Mid summer is mainly lush and green. I use the silver of Artemesia ‘Powis Castle’, Stachys byzantina ‘Helen von Stein’, and the variegation of Caryopteris divaricata ‘Snow Fairy to brighten this up. On the Rhododendron side are chartreuse Carex ‘Everillo’ and various hostas for texture and color. I don’t usually like chartreuse and silver in the same area, but for some reason this does not offend.
By August, the Hydrangea paniculata ‘Tardiva’ are strutting their stuff.
And by November the evergreens are starting to show up again.
One of the best perennial combinations in this garden has been Alchemilla mollis, Nepeta ‘Walkers Low’, and Stachys byzantina ‘Helen von Stein’. As “they” say, this was a happy accident. I was looking for bargain plants to fill this border and found these at a great price. The Alchemilla and Nepeta green up early and bloom at the same time. The Stachys gives a nice textural contrast and sets the other two off. Now I use this combo regularly in my designs. These perennials are long-lived and solid performers. However, after many years this particular planting has worn out. The Nepeta has shifted around in the bed and the Alchemilla has died out in the centers. I will probably replace these this year with more of the same because it works so well and I really enjoy it.
Opposing this is the Hosta, Fern, Heuchera, and Carex. The problem on this side is that the voles just about decimated my Hosta collection. Every morning last summer I would walk out and find another Hosta laying on top of the soil with no roots. Voles were a really big problem in our area last year. I’m hoping that was a population peak and we won’t see as much damage this year. I’m doing two things to combat the Voles: 1) I’m going to dig up every Hosta (argh!), lay hardware cloth in the hole, and backfill with soil amended with Permatill and Molemax, and 2) We have two young cats who I’m hoping turn out to be good hunters!
Kindred Garden Friends
I have a few special garden friends who, along with myself, I consider plant nuts. One such nut, Amanda, and I made an early trip yesterday to one of our favorite nurseries. I was on a mission to get vegetable starts and Amanda just wanted to scope out this year’s selection.
This particular nursery, Painters Greenhouse, is a bit unusual. Painters is open from March 1 to June 30 each year and they offer a lot of annual bedding plants and baskets, vegetables and some perennials and trees and shrubs. The nursery is a family-run business and in the past several years they have really amped up their plant offerings. They now carry their traditional selection of summer annuals, but lots of great native perennials and a widening selection of trees and shrubs.
The fun thing about Painters Greenhouse is that the closer you get to the June 30 closing date, the cheaper the plants are. They are reasonably-priced to start with, but you can get some great deals at the end of their season. My strategy is to take an early pass, like Amanda and I did yesterday, and make a list of must-have plants that I’ll buy early before they sell out. As I have time throughout their season, I’ll occasionally pop down and pick up things as the prices go down. Then at the end of the season, I’ll comb through what’s left and hopefully find some really great deals. The nursery is about thirty minutes out of town, but it’s a beautiful drive out through the country.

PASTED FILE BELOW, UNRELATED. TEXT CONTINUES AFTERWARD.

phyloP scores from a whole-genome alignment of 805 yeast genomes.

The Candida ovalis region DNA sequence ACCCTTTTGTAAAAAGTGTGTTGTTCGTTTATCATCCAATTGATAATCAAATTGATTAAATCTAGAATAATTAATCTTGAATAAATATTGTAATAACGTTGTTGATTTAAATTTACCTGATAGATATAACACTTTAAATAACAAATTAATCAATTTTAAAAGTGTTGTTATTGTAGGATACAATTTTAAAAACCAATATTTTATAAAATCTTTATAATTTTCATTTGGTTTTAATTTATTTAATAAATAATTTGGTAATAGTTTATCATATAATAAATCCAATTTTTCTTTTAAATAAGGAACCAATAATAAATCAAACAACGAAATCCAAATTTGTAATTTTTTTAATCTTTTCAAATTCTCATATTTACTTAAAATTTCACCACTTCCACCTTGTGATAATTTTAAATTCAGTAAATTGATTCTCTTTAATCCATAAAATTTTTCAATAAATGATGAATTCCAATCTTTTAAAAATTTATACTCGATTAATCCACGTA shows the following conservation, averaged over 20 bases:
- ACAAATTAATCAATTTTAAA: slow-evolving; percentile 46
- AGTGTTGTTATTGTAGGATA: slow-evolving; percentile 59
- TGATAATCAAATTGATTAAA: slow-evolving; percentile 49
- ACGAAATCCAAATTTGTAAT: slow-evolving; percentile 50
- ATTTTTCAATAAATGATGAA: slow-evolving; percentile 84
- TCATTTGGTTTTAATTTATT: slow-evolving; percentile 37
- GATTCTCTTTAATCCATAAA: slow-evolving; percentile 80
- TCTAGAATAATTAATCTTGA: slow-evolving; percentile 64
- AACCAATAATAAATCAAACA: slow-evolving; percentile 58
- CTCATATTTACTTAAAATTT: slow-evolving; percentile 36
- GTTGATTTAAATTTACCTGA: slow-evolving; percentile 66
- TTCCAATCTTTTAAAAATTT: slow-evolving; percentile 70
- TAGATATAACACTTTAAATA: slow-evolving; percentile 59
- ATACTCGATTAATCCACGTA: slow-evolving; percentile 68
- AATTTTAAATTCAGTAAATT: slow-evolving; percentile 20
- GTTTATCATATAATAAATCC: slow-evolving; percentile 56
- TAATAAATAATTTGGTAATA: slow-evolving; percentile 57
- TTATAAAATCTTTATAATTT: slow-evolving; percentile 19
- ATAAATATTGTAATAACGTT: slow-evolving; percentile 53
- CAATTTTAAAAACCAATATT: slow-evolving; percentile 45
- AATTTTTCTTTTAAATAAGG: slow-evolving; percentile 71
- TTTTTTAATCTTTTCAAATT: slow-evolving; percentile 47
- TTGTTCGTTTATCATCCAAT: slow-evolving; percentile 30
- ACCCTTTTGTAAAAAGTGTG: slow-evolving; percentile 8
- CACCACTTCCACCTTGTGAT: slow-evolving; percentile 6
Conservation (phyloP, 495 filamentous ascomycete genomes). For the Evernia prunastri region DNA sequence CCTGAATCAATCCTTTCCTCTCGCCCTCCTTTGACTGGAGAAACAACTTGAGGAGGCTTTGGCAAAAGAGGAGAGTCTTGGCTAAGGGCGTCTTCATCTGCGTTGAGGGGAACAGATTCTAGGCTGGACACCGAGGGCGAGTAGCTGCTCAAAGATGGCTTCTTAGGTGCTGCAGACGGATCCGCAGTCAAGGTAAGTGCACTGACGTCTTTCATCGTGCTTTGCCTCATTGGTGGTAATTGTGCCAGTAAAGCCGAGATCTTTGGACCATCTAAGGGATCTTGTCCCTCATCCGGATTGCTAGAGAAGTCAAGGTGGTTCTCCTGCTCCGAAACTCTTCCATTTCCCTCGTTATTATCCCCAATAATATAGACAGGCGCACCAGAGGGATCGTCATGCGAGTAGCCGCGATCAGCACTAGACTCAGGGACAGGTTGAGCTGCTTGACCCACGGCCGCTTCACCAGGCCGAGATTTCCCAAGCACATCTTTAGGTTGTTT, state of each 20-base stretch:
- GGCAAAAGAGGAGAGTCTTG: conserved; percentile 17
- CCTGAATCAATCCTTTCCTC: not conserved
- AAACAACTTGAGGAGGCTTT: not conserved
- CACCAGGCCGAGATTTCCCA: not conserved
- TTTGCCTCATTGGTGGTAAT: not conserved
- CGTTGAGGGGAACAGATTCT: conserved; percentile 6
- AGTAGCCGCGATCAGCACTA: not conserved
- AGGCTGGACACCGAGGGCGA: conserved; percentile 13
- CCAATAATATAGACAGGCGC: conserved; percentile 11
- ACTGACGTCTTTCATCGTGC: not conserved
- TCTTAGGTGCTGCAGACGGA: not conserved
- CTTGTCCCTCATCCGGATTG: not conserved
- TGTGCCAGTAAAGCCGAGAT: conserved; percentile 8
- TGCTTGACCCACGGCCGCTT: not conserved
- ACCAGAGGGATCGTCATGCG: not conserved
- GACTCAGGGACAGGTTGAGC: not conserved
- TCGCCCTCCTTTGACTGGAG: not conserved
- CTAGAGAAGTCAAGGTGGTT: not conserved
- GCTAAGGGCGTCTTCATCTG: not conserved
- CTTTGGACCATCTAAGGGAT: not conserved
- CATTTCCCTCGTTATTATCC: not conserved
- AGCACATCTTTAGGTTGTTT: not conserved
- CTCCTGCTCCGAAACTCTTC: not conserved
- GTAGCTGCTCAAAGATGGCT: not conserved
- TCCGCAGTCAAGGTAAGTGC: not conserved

Back to yesterday. Amanda and I agreed that we would leave early and try to get there just as they opened at nine. We arrived at 8:55 and they were not yet open. We were the first ones through the gate and actually shopped for about ten minutes before any other plant nuts made the scene. The staff was still drinking coffee and getting ready for the inevitable Saturday crowd.
As we walked down the first row of plants, Amanda found a must-have plant: Franklinia alatamaha. Franklinia is a small flowering tree with nice fall color. The tree was discovered by John and William Bartram in the late 1700’s and is now extinct in the wild. All the trees in existence today come from seed gathered by the Bartrams. I find this pretty amazing. This is Amanda’s second attempt with Franklina. Her first Franklinia went extinct in her garden from neglect (for shame). Let’s hope she has better success with this one!
I found what I was looking for – my vegetable starts, including spinach, kale and several lettuce varieties. I also picked up half a dozen Lavender ‘Munstead’ to add to the vegetable garden for color and fragrance. Amanda came across a Methley Plum she had been interested in and after hearing her description I got one too. I have a “driveway orchard” with fruit trees in pots, and the Methley Plum will be my fifth fruit tree. We both picked up a few other odds and ends. Amanda got very excited when she saw the Elephant Ears, Colocasia, and added ‘Thailand Giant’ to our cart. We shared a (large) cart and promised each other we’d quit when the cart was full. (photo from groworganic.com)
We wrapped up our first Painters trip in under and hour and a half. Just as we were loading the truck another of my plant nut friends, Elizabeth, called to see what treasures we had found. She couldn’t come with us but was excited to hear about what we had seen. I gave her our report and we jammed all the plants, including the three trees, into the cab of my truck (I had forgotten the plant tarp) and headed back up the mountain.
I was home by 11:00 am with plenty of time to get some gardening done. One of the most satisfying clean up jobs in my garden is the veg garden. It is a discrete space, and pretty easy to move through raking up leaves and pulling out old crops. I got the cleanup done and the greens and lavender planted in due course.